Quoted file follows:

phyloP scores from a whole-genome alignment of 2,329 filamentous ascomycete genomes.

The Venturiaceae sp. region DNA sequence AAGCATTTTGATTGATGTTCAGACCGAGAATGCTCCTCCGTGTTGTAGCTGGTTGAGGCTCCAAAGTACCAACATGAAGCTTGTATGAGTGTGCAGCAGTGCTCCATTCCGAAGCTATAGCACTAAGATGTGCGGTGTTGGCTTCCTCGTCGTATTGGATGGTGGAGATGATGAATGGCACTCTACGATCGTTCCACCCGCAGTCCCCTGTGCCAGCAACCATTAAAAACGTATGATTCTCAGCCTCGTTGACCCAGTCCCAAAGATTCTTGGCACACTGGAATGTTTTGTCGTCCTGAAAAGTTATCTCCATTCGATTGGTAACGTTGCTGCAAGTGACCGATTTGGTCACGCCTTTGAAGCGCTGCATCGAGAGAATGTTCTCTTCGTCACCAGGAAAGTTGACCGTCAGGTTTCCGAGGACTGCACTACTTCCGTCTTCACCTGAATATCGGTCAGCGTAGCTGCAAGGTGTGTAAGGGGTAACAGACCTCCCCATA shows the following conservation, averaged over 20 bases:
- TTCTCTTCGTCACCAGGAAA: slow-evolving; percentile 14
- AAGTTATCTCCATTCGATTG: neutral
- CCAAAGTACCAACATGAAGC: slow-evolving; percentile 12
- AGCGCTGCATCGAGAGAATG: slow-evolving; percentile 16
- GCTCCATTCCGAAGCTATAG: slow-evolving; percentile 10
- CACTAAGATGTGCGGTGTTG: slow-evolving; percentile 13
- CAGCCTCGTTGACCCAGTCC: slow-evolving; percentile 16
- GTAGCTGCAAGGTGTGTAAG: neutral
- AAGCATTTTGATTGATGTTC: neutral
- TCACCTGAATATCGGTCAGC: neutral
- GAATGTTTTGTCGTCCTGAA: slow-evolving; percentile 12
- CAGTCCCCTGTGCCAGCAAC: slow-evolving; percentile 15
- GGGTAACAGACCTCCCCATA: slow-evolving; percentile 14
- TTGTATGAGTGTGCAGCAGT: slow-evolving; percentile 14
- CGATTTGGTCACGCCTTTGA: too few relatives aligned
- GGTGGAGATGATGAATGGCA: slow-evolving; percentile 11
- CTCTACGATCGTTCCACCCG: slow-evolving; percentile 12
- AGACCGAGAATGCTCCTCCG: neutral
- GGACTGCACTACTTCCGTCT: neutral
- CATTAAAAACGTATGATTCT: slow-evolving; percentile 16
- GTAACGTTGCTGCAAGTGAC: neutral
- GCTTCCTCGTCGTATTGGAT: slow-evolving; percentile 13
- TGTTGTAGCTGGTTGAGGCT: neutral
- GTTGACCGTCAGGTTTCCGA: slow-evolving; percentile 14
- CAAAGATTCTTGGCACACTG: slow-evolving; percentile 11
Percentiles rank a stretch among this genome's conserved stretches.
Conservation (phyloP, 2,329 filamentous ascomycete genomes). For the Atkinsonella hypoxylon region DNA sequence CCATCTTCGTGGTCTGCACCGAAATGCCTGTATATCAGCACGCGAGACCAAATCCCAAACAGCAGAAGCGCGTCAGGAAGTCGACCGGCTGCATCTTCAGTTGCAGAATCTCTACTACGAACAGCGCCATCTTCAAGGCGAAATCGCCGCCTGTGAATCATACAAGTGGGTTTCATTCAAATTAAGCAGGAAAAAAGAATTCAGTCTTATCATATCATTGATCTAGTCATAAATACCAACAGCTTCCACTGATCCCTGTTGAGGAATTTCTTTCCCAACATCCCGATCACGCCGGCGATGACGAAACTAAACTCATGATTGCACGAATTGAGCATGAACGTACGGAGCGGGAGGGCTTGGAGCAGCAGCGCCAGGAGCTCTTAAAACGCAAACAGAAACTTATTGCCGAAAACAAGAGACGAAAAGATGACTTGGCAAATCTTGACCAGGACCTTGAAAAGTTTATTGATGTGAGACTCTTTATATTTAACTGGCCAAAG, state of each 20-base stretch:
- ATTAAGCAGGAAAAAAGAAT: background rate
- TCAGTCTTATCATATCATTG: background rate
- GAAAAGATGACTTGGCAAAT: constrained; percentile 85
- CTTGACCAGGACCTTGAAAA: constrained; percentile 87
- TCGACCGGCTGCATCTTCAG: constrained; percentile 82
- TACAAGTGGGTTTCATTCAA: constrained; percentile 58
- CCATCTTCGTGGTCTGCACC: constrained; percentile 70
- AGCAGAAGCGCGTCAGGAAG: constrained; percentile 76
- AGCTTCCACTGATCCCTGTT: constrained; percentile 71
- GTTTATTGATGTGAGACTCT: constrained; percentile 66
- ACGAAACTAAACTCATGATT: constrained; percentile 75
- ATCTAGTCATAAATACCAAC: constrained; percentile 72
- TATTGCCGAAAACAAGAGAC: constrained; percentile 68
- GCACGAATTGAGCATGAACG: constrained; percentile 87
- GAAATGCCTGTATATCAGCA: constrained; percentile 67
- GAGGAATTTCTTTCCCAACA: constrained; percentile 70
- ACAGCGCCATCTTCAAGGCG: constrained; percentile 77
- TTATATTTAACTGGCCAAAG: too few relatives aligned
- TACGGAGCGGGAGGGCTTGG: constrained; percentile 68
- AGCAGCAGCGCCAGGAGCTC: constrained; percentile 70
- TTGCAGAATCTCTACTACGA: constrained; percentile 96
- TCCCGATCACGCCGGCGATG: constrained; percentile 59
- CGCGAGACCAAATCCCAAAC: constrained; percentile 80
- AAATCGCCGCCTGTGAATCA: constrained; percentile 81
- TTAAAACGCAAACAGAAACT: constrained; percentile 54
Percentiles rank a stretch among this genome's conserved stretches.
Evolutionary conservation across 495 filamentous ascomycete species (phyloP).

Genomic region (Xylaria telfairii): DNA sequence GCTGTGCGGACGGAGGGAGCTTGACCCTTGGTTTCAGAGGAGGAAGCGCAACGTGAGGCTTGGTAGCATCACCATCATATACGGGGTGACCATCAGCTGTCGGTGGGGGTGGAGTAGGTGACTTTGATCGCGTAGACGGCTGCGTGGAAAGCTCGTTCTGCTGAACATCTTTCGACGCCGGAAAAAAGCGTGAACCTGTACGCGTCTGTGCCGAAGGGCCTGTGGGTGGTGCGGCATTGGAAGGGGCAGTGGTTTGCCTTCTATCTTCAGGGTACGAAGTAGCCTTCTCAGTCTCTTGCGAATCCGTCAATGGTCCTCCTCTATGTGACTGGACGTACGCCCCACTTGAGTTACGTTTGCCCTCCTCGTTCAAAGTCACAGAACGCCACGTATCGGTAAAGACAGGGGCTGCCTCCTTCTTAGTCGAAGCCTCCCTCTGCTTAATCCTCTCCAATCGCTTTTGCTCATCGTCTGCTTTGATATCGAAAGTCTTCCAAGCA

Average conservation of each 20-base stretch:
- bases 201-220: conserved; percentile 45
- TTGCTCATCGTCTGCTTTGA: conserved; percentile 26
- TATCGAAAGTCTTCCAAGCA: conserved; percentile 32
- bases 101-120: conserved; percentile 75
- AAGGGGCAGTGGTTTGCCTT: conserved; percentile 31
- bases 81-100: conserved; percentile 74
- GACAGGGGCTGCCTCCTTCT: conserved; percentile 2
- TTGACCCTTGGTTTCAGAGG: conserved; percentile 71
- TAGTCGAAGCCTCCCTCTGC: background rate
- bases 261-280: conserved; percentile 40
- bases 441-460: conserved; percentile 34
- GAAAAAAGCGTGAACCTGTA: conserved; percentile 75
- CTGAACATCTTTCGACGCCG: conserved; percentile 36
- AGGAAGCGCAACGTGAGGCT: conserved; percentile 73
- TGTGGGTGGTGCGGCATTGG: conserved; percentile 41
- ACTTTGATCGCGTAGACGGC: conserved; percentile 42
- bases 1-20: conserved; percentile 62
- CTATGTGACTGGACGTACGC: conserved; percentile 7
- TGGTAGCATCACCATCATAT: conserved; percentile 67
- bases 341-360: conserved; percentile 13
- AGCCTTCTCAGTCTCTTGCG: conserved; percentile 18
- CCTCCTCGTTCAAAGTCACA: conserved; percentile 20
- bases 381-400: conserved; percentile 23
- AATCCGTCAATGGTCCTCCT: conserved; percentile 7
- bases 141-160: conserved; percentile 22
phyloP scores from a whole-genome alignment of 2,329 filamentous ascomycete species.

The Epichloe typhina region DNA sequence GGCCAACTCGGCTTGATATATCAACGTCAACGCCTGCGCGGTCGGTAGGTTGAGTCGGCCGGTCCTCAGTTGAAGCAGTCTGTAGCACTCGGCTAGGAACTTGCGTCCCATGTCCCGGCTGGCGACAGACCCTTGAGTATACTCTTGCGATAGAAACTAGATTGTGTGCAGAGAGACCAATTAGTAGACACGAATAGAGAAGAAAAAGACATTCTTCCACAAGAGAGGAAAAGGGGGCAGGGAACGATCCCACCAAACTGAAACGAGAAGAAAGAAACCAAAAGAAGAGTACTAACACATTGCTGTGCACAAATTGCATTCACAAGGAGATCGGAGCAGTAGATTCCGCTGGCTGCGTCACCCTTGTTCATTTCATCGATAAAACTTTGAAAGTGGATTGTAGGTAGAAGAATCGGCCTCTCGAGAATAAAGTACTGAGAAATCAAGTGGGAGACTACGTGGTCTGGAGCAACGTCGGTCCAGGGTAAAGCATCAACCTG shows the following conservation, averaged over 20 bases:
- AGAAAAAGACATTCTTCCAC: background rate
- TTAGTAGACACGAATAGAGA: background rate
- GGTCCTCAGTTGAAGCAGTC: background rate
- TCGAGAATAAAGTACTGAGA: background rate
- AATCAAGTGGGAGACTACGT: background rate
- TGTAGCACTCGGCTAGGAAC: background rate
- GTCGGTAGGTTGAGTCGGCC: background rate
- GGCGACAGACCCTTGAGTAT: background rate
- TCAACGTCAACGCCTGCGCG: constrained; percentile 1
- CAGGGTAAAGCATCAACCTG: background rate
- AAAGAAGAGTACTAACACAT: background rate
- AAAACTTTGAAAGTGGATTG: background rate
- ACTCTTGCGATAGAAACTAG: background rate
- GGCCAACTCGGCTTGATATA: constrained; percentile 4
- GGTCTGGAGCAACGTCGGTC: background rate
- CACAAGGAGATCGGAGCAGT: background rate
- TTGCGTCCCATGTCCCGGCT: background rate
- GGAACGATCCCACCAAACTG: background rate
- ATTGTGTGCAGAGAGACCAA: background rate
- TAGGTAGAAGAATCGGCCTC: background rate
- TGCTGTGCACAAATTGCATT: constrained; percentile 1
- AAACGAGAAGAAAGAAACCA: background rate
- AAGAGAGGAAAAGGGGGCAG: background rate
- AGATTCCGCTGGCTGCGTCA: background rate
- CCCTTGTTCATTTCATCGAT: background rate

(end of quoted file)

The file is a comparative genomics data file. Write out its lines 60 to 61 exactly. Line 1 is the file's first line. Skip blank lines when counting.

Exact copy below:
- TTGCTCATCGTCTGCTTTGA: conserved; percentile 26
- TATCGAAAGTCTTCCAAGCA: conserved; percentile 32